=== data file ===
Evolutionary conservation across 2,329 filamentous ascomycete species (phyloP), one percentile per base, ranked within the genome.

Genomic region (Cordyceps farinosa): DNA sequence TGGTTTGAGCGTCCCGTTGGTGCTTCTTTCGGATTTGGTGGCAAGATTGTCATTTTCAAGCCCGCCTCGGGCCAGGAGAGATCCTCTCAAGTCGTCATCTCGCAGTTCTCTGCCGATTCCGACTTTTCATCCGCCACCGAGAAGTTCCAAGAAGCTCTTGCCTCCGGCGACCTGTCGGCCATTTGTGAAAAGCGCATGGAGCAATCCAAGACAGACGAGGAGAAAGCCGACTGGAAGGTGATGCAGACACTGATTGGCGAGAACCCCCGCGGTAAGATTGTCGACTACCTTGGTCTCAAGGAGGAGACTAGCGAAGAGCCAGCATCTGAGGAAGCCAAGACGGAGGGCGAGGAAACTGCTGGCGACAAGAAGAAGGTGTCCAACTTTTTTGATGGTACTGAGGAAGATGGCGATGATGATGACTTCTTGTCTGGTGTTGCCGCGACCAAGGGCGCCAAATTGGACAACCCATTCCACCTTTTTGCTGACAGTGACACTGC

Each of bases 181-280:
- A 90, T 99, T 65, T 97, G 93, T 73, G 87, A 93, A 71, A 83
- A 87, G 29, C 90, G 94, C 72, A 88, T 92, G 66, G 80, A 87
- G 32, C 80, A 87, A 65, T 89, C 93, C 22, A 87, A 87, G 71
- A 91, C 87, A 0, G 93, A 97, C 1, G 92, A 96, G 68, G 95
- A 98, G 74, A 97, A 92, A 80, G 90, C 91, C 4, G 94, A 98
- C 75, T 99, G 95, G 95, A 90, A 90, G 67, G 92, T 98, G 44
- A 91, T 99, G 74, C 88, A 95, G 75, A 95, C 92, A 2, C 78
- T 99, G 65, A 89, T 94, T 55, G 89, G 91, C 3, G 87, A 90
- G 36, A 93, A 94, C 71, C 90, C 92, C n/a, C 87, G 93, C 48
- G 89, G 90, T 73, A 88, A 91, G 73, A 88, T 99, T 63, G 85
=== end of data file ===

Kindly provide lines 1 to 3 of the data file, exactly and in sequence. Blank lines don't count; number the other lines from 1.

Evolutionary conservation across 2,329 filamentous ascomycete species (phyloP), one percentile per base, ranked within the genome.

Genomic region (Cordyceps farinosa): DNA sequence TGGTTTGAGCGTCCCGTTGGTGCTTCTTTCGGATTTGGTGGCAAGATTGTCATTTTCAAGCCCGCCTCGGGCCAGGAGAGATCCTCTCAAGTCGTCATCTCGCAGTTCTCTGCCGATTCCGACTTTTCATCCGCCACCGAGAAGTTCCAAGAAGCTCTTGCCTCCGGCGACCTGTCGGCCATTTGTGAAAAGCGCATGGAGCAATCCAAGACAGACGAGGAGAAAGCCGACTGGAAGGTGATGCAGACACTGATTGGCGAGAACCCCCGCGGTAAGATTGTCGACTACCTTGGTCTCAAGGAGGAGACTAGCGAAGAGCCAGCATCTGAGGAAGCCAAGACGGAGGGCGAGGAAACTGCTGGCGACAAGAAGAAGGTGTCCAACTTTTTTGATGGTACTGAGGAAGATGGCGATGATGATGACTTCTTGTCTGGTGTTGCCGCGACCAAGGGCGCCAAATTGGACAACCCATTCCACCTTTTTGCTGACAGTGACACTGC

Each of bases 181-280: